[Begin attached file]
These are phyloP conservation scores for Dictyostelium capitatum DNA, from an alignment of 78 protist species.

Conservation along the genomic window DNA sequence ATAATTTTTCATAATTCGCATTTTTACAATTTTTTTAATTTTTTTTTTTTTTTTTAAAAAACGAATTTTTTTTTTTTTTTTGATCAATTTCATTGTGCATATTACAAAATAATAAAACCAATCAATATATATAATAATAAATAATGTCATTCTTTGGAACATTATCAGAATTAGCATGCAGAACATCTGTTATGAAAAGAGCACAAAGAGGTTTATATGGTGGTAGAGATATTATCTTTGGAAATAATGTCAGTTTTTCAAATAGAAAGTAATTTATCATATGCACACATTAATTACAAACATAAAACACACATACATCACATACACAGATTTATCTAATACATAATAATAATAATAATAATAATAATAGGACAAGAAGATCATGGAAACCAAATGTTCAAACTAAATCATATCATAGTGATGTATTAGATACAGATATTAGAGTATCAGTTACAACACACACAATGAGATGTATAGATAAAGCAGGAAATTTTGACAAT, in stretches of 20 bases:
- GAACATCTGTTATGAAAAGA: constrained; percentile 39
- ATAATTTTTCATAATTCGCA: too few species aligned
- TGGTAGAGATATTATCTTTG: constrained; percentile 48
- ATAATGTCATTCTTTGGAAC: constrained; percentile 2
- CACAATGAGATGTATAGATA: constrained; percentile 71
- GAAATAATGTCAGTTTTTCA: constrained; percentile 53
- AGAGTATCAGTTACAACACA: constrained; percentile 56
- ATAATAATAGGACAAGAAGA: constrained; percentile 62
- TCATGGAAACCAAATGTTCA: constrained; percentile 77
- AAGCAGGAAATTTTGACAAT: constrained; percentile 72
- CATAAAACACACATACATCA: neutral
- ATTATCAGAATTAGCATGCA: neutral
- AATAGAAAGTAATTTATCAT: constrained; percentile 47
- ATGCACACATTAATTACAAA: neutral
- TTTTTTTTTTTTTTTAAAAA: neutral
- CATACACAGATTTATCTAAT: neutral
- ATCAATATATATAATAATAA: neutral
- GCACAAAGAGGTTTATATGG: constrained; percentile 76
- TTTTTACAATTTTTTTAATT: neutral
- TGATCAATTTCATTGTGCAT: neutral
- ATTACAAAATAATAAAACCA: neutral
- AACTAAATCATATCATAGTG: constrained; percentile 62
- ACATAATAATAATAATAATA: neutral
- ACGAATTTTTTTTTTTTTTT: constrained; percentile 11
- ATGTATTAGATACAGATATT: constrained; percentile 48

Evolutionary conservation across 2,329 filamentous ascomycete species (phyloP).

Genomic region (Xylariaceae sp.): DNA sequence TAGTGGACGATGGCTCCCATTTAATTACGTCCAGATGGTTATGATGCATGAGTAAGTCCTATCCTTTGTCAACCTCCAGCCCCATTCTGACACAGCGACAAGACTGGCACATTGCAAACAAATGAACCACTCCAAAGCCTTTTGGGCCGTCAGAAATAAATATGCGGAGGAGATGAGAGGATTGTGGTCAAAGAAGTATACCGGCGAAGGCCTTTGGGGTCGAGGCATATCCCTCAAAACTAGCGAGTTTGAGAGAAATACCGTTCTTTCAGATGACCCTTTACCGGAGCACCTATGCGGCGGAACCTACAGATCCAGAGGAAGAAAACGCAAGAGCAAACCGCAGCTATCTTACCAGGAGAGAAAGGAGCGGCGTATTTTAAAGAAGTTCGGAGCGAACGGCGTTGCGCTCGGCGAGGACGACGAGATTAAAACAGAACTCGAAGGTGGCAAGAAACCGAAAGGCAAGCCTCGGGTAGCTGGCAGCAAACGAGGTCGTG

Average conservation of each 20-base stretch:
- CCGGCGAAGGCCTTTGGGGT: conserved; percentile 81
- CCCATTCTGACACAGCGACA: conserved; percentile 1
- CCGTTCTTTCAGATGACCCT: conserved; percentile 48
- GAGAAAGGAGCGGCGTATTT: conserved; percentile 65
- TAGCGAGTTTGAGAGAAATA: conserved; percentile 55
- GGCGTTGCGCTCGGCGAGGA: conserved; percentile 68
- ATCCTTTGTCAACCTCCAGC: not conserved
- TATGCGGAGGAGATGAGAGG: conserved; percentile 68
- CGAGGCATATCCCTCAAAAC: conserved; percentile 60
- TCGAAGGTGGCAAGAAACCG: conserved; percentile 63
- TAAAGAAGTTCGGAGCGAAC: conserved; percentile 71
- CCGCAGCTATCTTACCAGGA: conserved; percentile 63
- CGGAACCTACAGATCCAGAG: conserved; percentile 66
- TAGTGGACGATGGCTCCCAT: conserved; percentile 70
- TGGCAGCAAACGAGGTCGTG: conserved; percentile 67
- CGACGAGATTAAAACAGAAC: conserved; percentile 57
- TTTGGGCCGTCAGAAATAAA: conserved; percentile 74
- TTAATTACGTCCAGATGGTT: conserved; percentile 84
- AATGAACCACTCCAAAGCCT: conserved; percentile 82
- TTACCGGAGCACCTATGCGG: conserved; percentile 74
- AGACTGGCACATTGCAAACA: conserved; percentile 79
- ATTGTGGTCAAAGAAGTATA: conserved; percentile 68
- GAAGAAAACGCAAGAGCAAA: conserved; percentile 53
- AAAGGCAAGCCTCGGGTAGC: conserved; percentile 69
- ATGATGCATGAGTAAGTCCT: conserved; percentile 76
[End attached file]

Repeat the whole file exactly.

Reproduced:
These are phyloP conservation scores for Dictyostelium capitatum DNA, from an alignment of 78 protist species.

Conservation along the genomic window DNA sequence ATAATTTTTCATAATTCGCATTTTTACAATTTTTTTAATTTTTTTTTTTTTTTTTAAAAAACGAATTTTTTTTTTTTTTTTGATCAATTTCATTGTGCATATTACAAAATAATAAAACCAATCAATATATATAATAATAAATAATGTCATTCTTTGGAACATTATCAGAATTAGCATGCAGAACATCTGTTATGAAAAGAGCACAAAGAGGTTTATATGGTGGTAGAGATATTATCTTTGGAAATAATGTCAGTTTTTCAAATAGAAAGTAATTTATCATATGCACACATTAATTACAAACATAAAACACACATACATCACATACACAGATTTATCTAATACATAATAATAATAATAATAATAATAATAGGACAAGAAGATCATGGAAACCAAATGTTCAAACTAAATCATATCATAGTGATGTATTAGATACAGATATTAGAGTATCAGTTACAACACACACAATGAGATGTATAGATAAAGCAGGAAATTTTGACAAT, in stretches of 20 bases:
- GAACATCTGTTATGAAAAGA: constrained; percentile 39
- ATAATTTTTCATAATTCGCA: too few species aligned
- TGGTAGAGATATTATCTTTG: constrained; percentile 48
- ATAATGTCATTCTTTGGAAC: constrained; percentile 2
- CACAATGAGATGTATAGATA: constrained; percentile 71
- GAAATAATGTCAGTTTTTCA: constrained; percentile 53
- AGAGTATCAGTTACAACACA: constrained; percentile 56
- ATAATAATAGGACAAGAAGA: constrained; percentile 62
- TCATGGAAACCAAATGTTCA: constrained; percentile 77
- AAGCAGGAAATTTTGACAAT: constrained; percentile 72
- CATAAAACACACATACATCA: neutral
- ATTATCAGAATTAGCATGCA: neutral
- AATAGAAAGTAATTTATCAT: constrained; percentile 47
- ATGCACACATTAATTACAAA: neutral
- TTTTTTTTTTTTTTTAAAAA: neutral
- CATACACAGATTTATCTAAT: neutral
- ATCAATATATATAATAATAA: neutral
- GCACAAAGAGGTTTATATGG: constrained; percentile 76
- TTTTTACAATTTTTTTAATT: neutral
- TGATCAATTTCATTGTGCAT: neutral
- ATTACAAAATAATAAAACCA: neutral
- AACTAAATCATATCATAGTG: constrained; percentile 62
- ACATAATAATAATAATAATA: neutral
- ACGAATTTTTTTTTTTTTTT: constrained; percentile 11
- ATGTATTAGATACAGATATT: constrained; percentile 48

Evolutionary conservation across 2,329 filamentous ascomycete species (phyloP).

Genomic region (Xylariaceae sp.): DNA sequence TAGTGGACGATGGCTCCCATTTAATTACGTCCAGATGGTTATGATGCATGAGTAAGTCCTATCCTTTGTCAACCTCCAGCCCCATTCTGACACAGCGACAAGACTGGCACATTGCAAACAAATGAACCACTCCAAAGCCTTTTGGGCCGTCAGAAATAAATATGCGGAGGAGATGAGAGGATTGTGGTCAAAGAAGTATACCGGCGAAGGCCTTTGGGGTCGAGGCATATCCCTCAAAACTAGCGAGTTTGAGAGAAATACCGTTCTTTCAGATGACCCTTTACCGGAGCACCTATGCGGCGGAACCTACAGATCCAGAGGAAGAAAACGCAAGAGCAAACCGCAGCTATCTTACCAGGAGAGAAAGGAGCGGCGTATTTTAAAGAAGTTCGGAGCGAACGGCGTTGCGCTCGGCGAGGACGACGAGATTAAAACAGAACTCGAAGGTGGCAAGAAACCGAAAGGCAAGCCTCGGGTAGCTGGCAGCAAACGAGGTCGTG

Average conservation of each 20-base stretch:
- CCGGCGAAGGCCTTTGGGGT: conserved; percentile 81
- CCCATTCTGACACAGCGACA: conserved; percentile 1
- CCGTTCTTTCAGATGACCCT: conserved; percentile 48
- GAGAAAGGAGCGGCGTATTT: conserved; percentile 65
- TAGCGAGTTTGAGAGAAATA: conserved; percentile 55
- GGCGTTGCGCTCGGCGAGGA: conserved; percentile 68
- ATCCTTTGTCAACCTCCAGC: not conserved
- TATGCGGAGGAGATGAGAGG: conserved; percentile 68
- CGAGGCATATCCCTCAAAAC: conserved; percentile 60
- TCGAAGGTGGCAAGAAACCG: conserved; percentile 63
- TAAAGAAGTTCGGAGCGAAC: conserved; percentile 71
- CCGCAGCTATCTTACCAGGA: conserved; percentile 63
- CGGAACCTACAGATCCAGAG: conserved; percentile 66
- TAGTGGACGATGGCTCCCAT: conserved; percentile 70
- TGGCAGCAAACGAGGTCGTG: conserved; percentile 67
- CGACGAGATTAAAACAGAAC: conserved; percentile 57
- TTTGGGCCGTCAGAAATAAA: conserved; percentile 74
- TTAATTACGTCCAGATGGTT: conserved; percentile 84
- AATGAACCACTCCAAAGCCT: conserved; percentile 82
- TTACCGGAGCACCTATGCGG: conserved; percentile 74
- AGACTGGCACATTGCAAACA: conserved; percentile 79
- ATTGTGGTCAAAGAAGTATA: conserved; percentile 68
- GAAGAAAACGCAAGAGCAAA: conserved; percentile 53
- AAAGGCAAGCCTCGGGTAGC: conserved; percentile 69
- ATGATGCATGAGTAAGTCCT: conserved; percentile 76